Roberta Metsola elected new President of the European Parliament

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On Tuesday, MEPs elected Roberta Metsola (EPP, MT) as President of the European Parliament until 2024, with 458 votes in the first round.

Roberta Metsola won the election in the first voting round, where she received an absolute majority of 458 votes out of 690 cast in the remote secret vote, among three candidates. At the beginning of the day’s proceedings, Kosma Złotowski (ECR, PL) withdrew his candidacy, bringing the number of candidates down to three.

President Metsola will lead the Parliament in the second half of the current legislative term, until a new Parliament is constituted following the 2024 European Elections.

Vote results

Roberta Metsola (EPP, MT) 458
Alice Bah Kuhnke (Greens/EFA, SE) 101
Sira Rego (The Left, ES)57

Total votes cast: 690

Blank or invalid votes: 74

Absolute majority needed: 309

Who is Roberta Metsola

Born in Malta in 1979, Roberta Metsola who has been an MEP since 2013, is the youngest EP President ever elected. She became First Vice-President in November 2020, and was Parliament’s acting President after President Sassoli passed away on 11 January. She is the third female President of the European Parliament, after Simone Veil (1979-1982) and Nicole Fontaine (1999- 2002).

Addressing the House immediately after she was elected, President Metsola said: “The first thing I would like to do as President is to think about David Sassoli’s legacy: he was a fighter; he fought for Europe and for us, for this Parliament. […] I will honour David Sassoli as President by always standing up for Europe, for our common values of democracy, dignity, justice, solidarity, equality, the rule of law, and fundamental rights”.

“I want people to recapture a sense of belief and enthusiasm for our project. […] Dear Europeans, in the next years, people across Europe will look to our institution for leadership and direction, while others will continue to test the limits of our democratic values and European principles. We must fight back against the anti-EU narrative that takes hold so easily and so quickly. Disinformation and misinformation, further amplified during the pandemic, fuel easy cynicism and cheap solutions of nationalism, authoritarianism, protectionism, isolationism”, she added.

President Metsola underlined that “Europe is about precisely the opposite. It is about all of us standing up for one another, bringing our people closer together. It is about all of us defending those principles of our founding mothers and fathers that led us from the ashes of war and holocaust to peace, to hope, and to prosperity. Twenty-two years ago, Nicole Fontaine was elected 20 years after Simone Veil. It will not be another two decades until the next woman is standing here”, she said.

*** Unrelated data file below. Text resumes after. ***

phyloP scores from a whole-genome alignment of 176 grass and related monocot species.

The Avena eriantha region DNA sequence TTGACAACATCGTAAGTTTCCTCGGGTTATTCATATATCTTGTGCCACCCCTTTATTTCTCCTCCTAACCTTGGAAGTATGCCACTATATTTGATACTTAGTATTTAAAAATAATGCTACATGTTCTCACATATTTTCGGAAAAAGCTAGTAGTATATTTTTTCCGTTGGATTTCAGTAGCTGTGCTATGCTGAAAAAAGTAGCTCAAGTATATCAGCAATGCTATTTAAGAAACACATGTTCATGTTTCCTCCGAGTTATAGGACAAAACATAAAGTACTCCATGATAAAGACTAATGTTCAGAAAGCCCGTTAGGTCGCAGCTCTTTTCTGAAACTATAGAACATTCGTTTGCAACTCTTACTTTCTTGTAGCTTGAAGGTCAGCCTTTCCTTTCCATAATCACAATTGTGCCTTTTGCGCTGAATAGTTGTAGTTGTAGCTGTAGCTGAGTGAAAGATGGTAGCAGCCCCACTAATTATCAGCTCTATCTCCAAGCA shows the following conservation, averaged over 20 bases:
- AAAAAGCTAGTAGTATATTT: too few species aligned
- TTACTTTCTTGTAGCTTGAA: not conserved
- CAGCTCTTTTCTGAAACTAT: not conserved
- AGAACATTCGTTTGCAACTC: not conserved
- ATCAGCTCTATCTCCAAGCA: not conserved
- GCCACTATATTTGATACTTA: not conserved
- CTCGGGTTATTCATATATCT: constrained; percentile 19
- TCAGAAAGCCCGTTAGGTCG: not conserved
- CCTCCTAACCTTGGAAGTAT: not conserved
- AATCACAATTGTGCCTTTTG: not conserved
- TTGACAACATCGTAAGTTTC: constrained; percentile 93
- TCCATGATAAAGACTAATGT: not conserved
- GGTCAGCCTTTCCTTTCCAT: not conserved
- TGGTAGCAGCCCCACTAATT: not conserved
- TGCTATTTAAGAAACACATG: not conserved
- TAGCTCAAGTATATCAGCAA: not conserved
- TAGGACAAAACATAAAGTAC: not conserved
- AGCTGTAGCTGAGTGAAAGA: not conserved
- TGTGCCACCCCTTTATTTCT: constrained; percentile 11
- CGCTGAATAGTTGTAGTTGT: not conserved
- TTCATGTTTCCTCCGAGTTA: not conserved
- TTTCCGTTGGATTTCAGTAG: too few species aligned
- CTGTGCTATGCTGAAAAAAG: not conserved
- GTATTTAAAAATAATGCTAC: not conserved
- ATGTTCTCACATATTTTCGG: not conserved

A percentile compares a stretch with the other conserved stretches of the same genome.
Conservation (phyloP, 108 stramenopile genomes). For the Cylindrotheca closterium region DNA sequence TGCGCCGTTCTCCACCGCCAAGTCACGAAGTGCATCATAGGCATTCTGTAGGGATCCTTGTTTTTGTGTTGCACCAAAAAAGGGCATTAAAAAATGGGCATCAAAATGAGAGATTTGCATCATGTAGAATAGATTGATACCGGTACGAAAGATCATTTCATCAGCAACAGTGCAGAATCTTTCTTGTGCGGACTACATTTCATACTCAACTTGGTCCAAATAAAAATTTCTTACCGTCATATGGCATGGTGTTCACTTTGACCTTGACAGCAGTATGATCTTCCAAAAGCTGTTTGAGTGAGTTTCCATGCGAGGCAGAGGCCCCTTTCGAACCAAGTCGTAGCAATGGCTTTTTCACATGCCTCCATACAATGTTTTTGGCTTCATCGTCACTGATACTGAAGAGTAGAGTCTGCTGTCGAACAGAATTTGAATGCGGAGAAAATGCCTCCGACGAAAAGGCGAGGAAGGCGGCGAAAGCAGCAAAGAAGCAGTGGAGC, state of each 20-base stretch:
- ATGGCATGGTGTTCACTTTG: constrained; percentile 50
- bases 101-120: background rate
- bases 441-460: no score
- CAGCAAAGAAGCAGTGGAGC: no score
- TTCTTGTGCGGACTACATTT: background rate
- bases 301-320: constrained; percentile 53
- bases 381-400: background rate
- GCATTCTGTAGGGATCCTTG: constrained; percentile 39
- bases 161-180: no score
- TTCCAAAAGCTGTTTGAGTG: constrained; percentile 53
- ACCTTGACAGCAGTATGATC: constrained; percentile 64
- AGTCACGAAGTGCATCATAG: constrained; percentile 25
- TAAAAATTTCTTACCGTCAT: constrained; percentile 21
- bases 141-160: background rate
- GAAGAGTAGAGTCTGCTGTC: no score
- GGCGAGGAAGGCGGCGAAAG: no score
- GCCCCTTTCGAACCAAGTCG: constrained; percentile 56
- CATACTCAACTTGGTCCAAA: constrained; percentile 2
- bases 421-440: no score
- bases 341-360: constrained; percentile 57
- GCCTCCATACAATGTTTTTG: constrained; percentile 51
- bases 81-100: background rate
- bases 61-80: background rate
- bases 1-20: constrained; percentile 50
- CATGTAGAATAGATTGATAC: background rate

A full version of the President’s address is available here.

Press conference

At 12.00 CET, the new EP President Roberta Metsola will speak to the press at the Daphne Caruana Galizia press conference room of the European Parliament in Strasbourg. Find all the information to follow/attend in this media advisory.

Candidates’ presentations before the vote

The three candidates gave brief presentations before the first round of voting. You can watch their speeches here, or select individual speakers respective speeches by clicking on their respective names:

Roberta Metsola

Alice Bah Kuhnke

Sira Rego

About Parliament’s President

The President enjoys a broad range of executive and representative powers set out in Rule 22. Other than these duties, the President’s authority extends to “all powers that are necessary to preside over the proceedings of Parliament and to ensure that they are properly conducted”. The decisions that have ensured the smooth functioning of Parliament since the COVID-19 pandemic began are a key example of this.

Article 14 of the Treaty on the European Union states that Parliament elects its President from among its Members. Since the first European Elections (universal suffrage) in 1979, each President is in office for a renewable period of two and a half years. This means that there are normally two Presidents in each legislative term. There have been 31 presidents since the Parliament was created in 1952, 17 of whom have served since 1979.